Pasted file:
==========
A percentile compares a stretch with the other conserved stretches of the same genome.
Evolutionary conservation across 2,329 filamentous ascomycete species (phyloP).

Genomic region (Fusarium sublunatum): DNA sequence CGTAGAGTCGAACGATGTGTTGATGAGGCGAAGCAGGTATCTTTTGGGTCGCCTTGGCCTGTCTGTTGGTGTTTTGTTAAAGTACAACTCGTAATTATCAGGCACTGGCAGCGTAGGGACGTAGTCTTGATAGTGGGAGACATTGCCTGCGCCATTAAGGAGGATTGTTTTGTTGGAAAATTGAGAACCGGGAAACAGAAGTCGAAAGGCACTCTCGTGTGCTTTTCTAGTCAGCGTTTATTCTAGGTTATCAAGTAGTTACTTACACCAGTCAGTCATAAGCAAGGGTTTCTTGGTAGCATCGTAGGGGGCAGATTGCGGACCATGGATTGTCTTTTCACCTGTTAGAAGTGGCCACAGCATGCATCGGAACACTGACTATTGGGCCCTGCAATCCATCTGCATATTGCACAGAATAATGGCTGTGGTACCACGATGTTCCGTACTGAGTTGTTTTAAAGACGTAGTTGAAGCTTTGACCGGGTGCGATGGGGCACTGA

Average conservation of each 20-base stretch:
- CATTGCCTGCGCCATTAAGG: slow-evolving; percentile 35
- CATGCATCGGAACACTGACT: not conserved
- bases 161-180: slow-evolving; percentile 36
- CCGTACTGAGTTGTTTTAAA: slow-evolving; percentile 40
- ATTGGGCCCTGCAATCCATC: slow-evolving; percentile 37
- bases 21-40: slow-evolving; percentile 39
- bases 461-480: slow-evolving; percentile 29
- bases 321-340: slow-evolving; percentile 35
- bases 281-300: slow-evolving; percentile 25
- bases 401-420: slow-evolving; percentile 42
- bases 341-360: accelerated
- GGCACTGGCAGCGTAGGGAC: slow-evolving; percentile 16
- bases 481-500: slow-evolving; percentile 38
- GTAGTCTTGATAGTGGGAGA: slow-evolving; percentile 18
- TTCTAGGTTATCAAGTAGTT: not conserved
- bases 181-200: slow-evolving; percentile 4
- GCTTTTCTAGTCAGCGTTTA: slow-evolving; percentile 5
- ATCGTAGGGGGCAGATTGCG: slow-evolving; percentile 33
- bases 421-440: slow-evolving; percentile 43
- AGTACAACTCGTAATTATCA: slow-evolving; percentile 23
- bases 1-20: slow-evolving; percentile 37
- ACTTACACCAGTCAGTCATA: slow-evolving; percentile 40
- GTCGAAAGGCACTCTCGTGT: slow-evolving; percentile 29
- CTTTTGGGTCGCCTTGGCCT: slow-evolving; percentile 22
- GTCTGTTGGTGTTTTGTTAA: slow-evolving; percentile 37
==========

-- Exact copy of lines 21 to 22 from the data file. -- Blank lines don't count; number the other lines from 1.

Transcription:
- GCTTTTCTAGTCAGCGTTTA: slow-evolving; percentile 5
- ATCGTAGGGGGCAGATTGCG: slow-evolving; percentile 33